District is in new budgeting territory

By: By Patty McAlpin Lincoln News Messenger correspondent
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All the school districts in California, including Western Placer Unified, will be in new territory when the governor signs the state budget for fiscal year 2013-14, which will usher in a new formula under which districts will receive state funding called the Local Control Funding Formula.

The Western Placer Unified School Board adopted an approximately $50 million budget for fiscal year 2013-14 Tuesday night but expects to revise figures based on the new state funding model after Gov.  Jerry Brown signs the state budget. The governor has until June 28 to sign or veto.

A final calculation of the Local Control Funding Formula is yet to be finalized, according to the school district’s Assistant Superintendent of Business and Operations Audrey Kilpatrick. She told the board to plan on a 45-day report of the effect of the state budget approval in August and several budget revisions in 2013-14.

“We are uncertain as to how much revenue we are going to receive under the new formula,” Superintendent Scott Leaman said. “We anticipate we will receive a little more but it’s not going to make us rich.”

Leaman said state funding represents the majority of the district’s revenue. The district, based on the 2013-14 fiscal year budget adopted Tuesday night, currently anticipates receiving approximately $34 million from the state for students attending district schools. 

The present funding model is based on two broad categories – revenue limit and restricted funds. The new categories will be called “base” and “supplemental.”

“It’s going to be very odd,” Leaman said. “All the formulas will be different.”

District officials say they are not sure how the new funding model will affect programming.

Kilpatrick said she anticipates staff attending a lot of workshops by School Services of California and other organizations to understand how the new funding model works.

The district may be able to reduce budget cuts with additional state revenue, Kilpatrick said.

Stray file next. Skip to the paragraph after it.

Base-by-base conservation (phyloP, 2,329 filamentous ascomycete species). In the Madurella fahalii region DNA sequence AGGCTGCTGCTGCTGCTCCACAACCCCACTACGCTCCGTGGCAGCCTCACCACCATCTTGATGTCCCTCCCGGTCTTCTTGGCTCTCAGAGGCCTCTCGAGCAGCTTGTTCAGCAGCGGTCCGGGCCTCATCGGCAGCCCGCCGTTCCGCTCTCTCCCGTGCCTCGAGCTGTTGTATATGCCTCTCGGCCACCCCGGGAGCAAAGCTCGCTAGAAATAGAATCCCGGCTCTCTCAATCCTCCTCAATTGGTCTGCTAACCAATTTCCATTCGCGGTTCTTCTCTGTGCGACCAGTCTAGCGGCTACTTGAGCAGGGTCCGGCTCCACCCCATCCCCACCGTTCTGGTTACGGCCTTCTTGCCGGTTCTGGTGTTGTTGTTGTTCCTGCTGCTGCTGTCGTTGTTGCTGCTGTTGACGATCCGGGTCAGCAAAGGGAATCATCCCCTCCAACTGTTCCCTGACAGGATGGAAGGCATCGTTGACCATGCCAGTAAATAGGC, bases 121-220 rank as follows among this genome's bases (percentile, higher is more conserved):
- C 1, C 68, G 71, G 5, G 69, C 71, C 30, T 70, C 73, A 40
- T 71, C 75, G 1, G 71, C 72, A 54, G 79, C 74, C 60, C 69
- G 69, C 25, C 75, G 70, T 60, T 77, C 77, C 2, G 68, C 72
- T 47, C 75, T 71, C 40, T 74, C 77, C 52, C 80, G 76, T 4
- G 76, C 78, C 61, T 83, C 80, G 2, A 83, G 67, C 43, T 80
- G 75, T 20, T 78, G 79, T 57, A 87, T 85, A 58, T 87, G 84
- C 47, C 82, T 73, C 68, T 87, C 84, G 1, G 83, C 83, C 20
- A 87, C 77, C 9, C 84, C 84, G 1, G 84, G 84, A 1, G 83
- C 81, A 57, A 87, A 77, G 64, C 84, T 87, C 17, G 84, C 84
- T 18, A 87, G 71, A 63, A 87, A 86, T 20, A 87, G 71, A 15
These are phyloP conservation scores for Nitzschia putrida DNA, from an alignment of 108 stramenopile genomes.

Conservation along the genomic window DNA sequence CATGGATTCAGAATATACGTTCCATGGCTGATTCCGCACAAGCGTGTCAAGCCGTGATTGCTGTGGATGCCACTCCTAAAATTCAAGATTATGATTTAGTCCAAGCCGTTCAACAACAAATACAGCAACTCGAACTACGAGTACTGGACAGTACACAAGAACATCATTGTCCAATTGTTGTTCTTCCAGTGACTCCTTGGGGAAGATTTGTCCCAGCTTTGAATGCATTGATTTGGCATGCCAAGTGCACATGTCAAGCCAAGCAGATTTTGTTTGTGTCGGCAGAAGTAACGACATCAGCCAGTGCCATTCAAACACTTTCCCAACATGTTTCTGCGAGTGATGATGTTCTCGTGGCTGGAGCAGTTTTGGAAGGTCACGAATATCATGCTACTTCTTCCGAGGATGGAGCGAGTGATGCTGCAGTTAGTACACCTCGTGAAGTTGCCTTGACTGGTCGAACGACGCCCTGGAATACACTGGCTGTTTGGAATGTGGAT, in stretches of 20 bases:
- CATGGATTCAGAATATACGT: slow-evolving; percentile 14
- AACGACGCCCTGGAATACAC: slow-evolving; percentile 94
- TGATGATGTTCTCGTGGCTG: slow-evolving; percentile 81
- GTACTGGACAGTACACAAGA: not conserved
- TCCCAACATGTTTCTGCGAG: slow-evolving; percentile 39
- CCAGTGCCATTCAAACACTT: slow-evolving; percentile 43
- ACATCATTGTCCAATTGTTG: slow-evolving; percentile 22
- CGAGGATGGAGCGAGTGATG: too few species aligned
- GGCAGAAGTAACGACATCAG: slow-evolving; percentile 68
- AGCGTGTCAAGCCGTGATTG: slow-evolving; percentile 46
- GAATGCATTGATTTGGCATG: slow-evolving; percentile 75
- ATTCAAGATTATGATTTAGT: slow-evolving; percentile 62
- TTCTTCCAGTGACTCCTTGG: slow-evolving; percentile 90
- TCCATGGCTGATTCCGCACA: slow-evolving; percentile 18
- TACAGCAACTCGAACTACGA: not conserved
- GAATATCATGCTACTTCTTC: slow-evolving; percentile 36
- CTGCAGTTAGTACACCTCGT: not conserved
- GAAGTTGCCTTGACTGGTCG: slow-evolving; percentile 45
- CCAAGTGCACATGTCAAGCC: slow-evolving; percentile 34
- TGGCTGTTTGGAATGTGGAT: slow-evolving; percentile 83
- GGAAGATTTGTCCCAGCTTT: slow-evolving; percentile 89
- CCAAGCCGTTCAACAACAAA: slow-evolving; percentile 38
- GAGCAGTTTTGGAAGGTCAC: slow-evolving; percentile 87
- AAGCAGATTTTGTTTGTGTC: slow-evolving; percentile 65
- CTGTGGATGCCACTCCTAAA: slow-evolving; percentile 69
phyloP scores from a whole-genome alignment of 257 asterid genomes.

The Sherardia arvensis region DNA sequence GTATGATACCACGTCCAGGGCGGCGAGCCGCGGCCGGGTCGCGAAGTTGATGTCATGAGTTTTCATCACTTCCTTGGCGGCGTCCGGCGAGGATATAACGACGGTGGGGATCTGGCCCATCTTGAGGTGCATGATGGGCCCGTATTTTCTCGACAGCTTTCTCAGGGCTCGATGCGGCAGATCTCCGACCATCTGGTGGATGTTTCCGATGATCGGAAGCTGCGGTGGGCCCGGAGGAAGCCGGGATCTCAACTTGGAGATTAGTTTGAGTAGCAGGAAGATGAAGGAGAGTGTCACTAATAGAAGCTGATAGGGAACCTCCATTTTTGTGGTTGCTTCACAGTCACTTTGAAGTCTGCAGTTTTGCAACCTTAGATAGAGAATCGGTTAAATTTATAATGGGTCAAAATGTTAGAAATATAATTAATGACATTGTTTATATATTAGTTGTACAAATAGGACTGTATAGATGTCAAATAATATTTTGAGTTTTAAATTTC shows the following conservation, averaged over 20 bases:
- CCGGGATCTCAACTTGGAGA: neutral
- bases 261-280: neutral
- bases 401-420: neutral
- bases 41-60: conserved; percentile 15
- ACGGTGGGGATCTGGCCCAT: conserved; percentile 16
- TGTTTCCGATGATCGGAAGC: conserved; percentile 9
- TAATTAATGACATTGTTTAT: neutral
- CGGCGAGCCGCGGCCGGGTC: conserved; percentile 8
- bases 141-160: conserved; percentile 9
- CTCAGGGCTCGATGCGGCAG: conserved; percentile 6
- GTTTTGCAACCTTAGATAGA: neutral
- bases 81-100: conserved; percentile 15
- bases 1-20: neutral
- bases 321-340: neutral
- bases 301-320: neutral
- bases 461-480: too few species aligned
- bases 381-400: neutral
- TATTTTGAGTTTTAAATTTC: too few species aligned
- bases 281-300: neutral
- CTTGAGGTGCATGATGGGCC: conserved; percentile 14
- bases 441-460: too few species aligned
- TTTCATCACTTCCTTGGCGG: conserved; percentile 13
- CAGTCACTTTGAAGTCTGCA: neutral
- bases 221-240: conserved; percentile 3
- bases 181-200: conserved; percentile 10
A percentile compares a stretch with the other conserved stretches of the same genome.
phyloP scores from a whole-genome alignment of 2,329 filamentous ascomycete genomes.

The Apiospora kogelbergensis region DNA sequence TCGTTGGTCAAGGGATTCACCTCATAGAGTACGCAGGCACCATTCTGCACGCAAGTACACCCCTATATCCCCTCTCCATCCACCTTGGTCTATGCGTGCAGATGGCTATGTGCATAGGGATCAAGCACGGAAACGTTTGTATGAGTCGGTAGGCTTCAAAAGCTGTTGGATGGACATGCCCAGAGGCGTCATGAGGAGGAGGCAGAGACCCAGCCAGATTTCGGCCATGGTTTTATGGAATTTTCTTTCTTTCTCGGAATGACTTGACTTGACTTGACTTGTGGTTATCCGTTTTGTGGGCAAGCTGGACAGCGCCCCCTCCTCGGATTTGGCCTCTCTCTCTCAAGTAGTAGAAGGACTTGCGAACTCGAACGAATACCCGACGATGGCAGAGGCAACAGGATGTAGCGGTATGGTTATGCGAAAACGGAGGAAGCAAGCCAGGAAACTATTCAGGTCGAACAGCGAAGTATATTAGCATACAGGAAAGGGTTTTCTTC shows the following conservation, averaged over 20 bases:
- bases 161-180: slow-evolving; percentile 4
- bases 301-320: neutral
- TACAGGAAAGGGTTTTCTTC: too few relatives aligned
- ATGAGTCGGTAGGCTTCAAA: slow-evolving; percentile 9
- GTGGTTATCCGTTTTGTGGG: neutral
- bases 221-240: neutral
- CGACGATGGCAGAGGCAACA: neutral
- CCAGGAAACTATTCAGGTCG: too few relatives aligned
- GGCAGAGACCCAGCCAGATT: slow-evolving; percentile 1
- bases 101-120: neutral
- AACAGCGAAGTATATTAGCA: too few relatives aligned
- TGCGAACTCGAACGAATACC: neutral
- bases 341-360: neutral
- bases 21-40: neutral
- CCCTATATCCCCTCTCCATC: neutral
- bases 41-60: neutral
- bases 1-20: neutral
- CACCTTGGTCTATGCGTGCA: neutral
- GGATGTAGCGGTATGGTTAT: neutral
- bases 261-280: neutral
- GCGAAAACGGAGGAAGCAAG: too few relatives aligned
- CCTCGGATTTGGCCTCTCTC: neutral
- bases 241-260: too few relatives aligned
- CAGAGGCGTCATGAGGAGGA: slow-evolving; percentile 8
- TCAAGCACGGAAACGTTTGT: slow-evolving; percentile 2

A combination of $4.4 million in budget cuts and reserve expenditures were made to balance the budget for fiscal year 2013-’14. Of the $4.4 million, approximately $2.4 million represents budget cuts. The district is using $2 million from fund balance reserves from 2012-’13 to help balance the budget.

Of the $2.4 million in budget cuts, $540,943 is coming from salary and benefit concessions and $1.3 million from temporary use of wetlands reserves and deferred maintenance.  Technology reductions will impact labs and desktops.

Almost all of the budget reductions represented one-time cuts, Kilpatrick said. She said the district is looking at making $5 million in ongoing cuts for fiscal year 2014-’15 to achieve a budget with the minimum 3 percent reserve.

“The needed cuts total $5 million now, but that could change depending on what is provided in the state funding calculation,” Kilpatrick said.

Hopefully the amount of cuts necessary will “go down,” school board Vice President Brian Haley said.

Kilpatrick said the district will have to cover step and column increases and account for employees receiving a full salary for fiscal year 2014-15.

“Do we expect an increase in property taxes?” board member Paul Long asked Kilpatrick.

Kilpatrick told him property taxes are expected to “increase slightly.”

In her budget report, Kilpatrick told the board the nation is slowly coming out of the woods financially, but California is still lagging.

“California continues to show strong signs of recovery. May’s higher revenues reflect growing employment, increased consumer spending and a resurgent housing market,” said State Controller John Chiang.

But Chiang cautioned that optimism should be tempered because the recovery is still fragile and accumulated debt has yet to be retired.